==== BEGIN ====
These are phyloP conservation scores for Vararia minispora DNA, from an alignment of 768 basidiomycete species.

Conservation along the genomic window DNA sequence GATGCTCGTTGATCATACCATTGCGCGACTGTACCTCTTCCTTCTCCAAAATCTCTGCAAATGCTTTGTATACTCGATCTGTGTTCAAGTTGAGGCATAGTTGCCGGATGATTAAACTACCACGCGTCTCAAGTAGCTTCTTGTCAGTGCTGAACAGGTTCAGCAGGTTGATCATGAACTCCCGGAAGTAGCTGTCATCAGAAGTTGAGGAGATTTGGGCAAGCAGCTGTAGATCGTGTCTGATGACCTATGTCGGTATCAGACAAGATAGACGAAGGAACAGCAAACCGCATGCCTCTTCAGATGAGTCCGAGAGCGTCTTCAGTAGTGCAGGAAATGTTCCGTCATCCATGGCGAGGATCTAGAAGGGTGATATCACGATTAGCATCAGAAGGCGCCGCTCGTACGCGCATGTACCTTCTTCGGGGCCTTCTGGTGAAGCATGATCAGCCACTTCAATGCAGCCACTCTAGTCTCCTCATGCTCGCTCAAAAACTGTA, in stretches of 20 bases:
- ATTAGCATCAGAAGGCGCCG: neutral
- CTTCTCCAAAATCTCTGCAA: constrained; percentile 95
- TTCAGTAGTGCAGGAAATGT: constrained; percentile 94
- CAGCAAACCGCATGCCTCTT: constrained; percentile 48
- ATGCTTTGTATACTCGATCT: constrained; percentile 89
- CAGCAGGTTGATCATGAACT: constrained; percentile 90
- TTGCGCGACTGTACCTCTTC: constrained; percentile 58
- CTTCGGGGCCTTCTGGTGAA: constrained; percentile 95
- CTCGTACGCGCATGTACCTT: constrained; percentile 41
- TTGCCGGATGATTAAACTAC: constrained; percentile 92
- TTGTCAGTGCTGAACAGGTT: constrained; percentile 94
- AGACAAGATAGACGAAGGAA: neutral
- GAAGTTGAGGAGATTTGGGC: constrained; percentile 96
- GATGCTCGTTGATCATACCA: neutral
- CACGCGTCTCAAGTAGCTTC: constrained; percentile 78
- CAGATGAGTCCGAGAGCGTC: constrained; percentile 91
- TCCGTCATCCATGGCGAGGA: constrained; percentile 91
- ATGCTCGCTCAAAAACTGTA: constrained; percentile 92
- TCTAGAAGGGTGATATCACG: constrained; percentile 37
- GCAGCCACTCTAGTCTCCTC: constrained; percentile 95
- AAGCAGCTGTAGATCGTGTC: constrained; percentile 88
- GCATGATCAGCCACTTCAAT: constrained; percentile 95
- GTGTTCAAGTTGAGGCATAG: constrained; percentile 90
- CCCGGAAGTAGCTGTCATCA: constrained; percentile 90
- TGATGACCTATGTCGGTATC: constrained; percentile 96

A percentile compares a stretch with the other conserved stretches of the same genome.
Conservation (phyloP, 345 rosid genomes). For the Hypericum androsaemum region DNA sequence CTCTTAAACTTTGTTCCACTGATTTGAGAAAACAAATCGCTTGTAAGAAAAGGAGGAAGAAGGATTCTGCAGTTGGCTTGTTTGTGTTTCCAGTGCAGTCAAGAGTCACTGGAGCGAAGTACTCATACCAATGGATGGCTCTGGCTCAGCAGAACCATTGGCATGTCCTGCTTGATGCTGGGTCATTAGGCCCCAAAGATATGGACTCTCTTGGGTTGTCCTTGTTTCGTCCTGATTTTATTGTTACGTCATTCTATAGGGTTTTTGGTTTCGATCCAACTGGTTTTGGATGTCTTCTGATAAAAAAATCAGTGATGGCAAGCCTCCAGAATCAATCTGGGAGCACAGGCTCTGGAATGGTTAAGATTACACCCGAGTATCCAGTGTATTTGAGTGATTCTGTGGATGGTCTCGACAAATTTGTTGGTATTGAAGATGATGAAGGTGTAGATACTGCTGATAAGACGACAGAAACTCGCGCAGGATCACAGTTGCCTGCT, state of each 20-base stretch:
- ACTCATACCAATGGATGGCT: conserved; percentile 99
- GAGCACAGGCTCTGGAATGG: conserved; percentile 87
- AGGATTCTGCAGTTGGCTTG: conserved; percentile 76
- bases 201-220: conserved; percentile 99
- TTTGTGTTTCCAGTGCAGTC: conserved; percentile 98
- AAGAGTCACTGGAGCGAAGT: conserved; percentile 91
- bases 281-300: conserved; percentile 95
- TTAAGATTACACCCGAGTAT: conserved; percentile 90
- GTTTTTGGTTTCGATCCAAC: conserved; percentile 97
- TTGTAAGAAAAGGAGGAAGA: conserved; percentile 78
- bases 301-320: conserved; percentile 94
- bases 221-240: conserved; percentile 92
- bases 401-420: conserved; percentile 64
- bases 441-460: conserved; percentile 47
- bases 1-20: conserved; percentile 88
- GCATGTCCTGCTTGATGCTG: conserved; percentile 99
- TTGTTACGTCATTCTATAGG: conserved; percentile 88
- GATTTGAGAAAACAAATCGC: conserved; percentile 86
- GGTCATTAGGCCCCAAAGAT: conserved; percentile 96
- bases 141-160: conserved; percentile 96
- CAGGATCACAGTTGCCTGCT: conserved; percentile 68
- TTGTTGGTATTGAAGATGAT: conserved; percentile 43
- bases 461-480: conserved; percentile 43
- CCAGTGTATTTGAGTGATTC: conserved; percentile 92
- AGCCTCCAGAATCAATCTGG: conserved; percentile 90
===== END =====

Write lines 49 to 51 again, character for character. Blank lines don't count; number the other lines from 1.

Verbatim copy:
- bases 141-160: conserved; percentile 96
- CAGGATCACAGTTGCCTGCT: conserved; percentile 68
- TTGTTGGTATTGAAGATGAT: conserved; percentile 43